Doubt

Sister Aloysius accusation and unrelenting attack, that base on little evidence against Father Flynn raise doubt that she had some experience with abuse in the past. These accusations portrays the theme of doubt in the act where she admits to Father Flynn with the pained expression that she had some seen in the past, but she had confessed and forgiven. The Sister’s sin is never explored, which leaves doubt of what role this might have played in her certainty about Father Flynn’s guilt. Sister Aloysius later confesses of harboring doubts that Father Flynn was guilty. Doubt as a theme in the act is the price of Sister Aloysius actions and the burden for her conscience to bear. In Sister Aloysius repeated phrase, First sermon (2), she says that, “In the Pursuit of wrongdoing, one step away from God and of course, there is a price.” At the end, Sister Aloysius pays in her certainty, and her doubt becomes her confession.

Gossip is portrayed in the act when Father Flynn delivers a sermon in which he says that, “Gossip is like slashing a pillow on a rooftop, and once the feathers are on the wind they cannot be taken back” (Second sermon 3). Sister James later believes that, Father Flynn’s sermon aimed at her, but she is convinced that nothing happened. Sister Aloysius had already received some gossip about Father Flynn from a nun at his former school who told her something bad about him. Sister Aloysius later admits that the gossip was just but a lie in that she never did call the school.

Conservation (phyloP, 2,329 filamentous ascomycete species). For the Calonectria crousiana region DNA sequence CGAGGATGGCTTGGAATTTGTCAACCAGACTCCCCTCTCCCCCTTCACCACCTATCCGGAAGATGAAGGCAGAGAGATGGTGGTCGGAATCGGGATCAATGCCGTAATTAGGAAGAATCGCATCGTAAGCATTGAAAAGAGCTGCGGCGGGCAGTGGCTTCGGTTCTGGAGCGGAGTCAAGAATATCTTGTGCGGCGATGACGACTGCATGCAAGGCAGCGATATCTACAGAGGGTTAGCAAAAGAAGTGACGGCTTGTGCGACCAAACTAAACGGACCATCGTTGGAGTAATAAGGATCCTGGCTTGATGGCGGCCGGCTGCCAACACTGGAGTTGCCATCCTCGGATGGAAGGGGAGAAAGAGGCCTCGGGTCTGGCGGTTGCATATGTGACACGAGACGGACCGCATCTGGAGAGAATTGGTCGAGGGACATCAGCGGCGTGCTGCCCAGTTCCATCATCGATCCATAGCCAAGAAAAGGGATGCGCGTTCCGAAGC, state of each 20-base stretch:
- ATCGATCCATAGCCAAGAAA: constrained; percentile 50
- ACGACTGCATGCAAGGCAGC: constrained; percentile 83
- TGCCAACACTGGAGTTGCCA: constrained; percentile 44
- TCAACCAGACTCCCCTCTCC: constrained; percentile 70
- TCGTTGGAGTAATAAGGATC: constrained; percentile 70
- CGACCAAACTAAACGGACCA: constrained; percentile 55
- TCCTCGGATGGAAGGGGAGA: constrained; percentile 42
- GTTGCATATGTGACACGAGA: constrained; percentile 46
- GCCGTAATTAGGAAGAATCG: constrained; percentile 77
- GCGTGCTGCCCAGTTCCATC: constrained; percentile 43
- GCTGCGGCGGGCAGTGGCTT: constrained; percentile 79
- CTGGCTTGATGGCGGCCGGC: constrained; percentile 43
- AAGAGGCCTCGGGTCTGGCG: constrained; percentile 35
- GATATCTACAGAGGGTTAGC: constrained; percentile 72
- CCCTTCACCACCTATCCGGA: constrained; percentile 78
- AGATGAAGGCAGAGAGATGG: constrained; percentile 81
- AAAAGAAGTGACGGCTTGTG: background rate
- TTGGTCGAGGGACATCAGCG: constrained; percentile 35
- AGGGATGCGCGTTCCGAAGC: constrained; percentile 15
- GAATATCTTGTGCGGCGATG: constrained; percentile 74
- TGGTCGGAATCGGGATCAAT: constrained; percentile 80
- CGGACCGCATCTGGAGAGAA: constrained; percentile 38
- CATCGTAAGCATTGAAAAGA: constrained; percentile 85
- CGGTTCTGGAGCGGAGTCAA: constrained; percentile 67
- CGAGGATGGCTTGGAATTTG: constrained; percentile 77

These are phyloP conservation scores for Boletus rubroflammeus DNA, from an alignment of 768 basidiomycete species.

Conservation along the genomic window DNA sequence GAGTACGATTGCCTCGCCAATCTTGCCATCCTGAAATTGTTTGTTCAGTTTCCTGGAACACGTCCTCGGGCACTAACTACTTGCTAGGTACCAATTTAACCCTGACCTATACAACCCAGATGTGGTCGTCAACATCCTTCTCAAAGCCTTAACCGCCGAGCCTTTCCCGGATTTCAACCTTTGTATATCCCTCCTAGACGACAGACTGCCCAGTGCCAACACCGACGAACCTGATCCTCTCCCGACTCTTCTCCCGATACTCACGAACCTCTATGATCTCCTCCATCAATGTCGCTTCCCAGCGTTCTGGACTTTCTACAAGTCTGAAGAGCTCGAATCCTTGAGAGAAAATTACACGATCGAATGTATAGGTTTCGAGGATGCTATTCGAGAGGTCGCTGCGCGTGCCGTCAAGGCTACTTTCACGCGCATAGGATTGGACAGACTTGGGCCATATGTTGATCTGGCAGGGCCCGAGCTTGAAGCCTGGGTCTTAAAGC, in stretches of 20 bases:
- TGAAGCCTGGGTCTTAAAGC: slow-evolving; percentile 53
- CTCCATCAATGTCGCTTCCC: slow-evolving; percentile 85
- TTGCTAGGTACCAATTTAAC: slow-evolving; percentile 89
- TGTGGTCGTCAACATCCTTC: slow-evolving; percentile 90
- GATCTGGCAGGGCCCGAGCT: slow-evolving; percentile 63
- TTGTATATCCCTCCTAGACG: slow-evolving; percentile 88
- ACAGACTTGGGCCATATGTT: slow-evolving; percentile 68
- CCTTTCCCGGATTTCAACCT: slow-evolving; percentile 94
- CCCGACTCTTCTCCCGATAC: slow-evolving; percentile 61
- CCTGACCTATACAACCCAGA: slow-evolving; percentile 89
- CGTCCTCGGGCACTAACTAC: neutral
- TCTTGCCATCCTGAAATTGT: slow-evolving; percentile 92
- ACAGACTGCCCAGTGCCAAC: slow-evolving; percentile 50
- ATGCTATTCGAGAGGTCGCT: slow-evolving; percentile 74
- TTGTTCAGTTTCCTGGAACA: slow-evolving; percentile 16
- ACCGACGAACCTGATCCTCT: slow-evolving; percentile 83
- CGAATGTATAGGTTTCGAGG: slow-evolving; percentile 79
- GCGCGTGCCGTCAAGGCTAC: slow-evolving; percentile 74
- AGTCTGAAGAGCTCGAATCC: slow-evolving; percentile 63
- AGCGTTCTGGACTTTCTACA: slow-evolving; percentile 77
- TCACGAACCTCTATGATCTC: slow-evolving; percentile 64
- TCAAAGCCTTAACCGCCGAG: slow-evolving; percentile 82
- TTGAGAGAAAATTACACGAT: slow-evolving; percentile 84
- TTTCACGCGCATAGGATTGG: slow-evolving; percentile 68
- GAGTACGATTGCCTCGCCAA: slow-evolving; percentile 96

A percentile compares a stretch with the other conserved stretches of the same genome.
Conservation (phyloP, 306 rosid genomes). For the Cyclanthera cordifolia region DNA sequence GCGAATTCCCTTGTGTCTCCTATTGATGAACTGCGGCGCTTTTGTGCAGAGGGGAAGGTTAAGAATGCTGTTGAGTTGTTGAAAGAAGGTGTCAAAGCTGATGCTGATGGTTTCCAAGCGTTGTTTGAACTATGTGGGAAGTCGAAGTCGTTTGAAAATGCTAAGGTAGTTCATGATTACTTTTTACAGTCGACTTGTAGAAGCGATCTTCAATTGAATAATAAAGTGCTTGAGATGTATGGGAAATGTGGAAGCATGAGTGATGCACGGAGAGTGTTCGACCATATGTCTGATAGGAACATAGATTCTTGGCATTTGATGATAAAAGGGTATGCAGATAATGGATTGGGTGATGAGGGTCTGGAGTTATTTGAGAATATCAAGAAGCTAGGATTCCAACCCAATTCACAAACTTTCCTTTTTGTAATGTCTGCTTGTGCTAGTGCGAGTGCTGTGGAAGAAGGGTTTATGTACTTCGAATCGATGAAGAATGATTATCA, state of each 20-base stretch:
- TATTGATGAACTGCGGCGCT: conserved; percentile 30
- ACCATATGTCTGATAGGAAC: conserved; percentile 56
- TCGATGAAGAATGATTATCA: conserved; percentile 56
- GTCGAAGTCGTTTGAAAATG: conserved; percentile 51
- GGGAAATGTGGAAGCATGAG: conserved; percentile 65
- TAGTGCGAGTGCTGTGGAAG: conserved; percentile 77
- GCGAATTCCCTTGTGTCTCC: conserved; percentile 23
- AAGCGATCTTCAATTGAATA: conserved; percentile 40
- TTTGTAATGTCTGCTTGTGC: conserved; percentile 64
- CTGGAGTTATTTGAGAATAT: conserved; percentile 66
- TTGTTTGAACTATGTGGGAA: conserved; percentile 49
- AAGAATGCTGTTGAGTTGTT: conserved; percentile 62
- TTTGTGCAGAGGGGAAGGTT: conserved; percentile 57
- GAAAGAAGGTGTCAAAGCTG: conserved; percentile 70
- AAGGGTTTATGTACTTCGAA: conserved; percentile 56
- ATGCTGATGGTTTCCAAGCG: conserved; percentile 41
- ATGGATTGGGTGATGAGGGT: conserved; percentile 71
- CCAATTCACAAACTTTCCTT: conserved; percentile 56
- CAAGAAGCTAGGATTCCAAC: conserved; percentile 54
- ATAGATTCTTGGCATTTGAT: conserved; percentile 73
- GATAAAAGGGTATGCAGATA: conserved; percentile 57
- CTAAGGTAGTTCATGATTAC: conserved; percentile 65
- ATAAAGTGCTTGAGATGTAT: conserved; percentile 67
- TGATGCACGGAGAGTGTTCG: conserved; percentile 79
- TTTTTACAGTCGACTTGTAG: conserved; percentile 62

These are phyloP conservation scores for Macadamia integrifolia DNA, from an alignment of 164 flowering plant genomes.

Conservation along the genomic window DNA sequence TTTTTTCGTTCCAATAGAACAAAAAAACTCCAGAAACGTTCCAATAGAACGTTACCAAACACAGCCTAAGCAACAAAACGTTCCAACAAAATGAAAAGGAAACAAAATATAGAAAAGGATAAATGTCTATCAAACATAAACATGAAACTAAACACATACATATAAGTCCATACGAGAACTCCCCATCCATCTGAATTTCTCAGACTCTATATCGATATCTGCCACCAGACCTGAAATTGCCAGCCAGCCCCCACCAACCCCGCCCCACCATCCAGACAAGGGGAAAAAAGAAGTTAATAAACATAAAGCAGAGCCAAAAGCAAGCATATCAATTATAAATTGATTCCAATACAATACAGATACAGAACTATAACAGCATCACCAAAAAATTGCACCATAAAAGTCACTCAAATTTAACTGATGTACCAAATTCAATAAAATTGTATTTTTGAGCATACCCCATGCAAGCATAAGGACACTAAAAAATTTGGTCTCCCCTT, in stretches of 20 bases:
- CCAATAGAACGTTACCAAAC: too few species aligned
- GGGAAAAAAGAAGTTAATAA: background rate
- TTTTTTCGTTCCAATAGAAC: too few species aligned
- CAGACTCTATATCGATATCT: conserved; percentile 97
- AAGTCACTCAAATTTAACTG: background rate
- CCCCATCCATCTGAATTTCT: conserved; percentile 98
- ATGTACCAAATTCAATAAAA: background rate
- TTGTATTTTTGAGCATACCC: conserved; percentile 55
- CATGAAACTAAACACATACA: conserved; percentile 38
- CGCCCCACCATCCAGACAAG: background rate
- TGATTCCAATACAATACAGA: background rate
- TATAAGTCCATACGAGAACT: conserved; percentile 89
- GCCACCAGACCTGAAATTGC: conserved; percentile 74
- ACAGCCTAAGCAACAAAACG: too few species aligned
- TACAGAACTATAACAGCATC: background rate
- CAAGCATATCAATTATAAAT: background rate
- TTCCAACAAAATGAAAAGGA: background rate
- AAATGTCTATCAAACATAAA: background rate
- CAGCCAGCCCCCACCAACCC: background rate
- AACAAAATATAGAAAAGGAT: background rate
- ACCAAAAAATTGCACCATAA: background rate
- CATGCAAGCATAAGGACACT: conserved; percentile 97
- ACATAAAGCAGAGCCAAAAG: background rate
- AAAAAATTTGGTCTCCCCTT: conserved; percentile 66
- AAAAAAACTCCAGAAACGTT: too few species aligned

A woman was gossiping with a friend about a man she hardly knew. She later had a dream that night, and a great hand appeared pointing down at her where she immediately felt a sense of guilt. Gossiping is portrayed as a sin in that when a pillow is cut open on the rooftop the feathers will be blown by the wind, which is seen as gossip. The woman could not tell a story of a man she hardly knew to a friend, and that is why Father Flynn referred to a pillow slashed on the rooftop, and the feathers blown by the wind in his sermon. This sermon portrays gossip as a theme in the act, which is explained as a sin. Father Flynn says that, “You ignorant, badly brought up female! You have borne false witness against your neighbor, you have played fast and loose with his reputation, and you should be heartily ashamed” (Second sermon 3).

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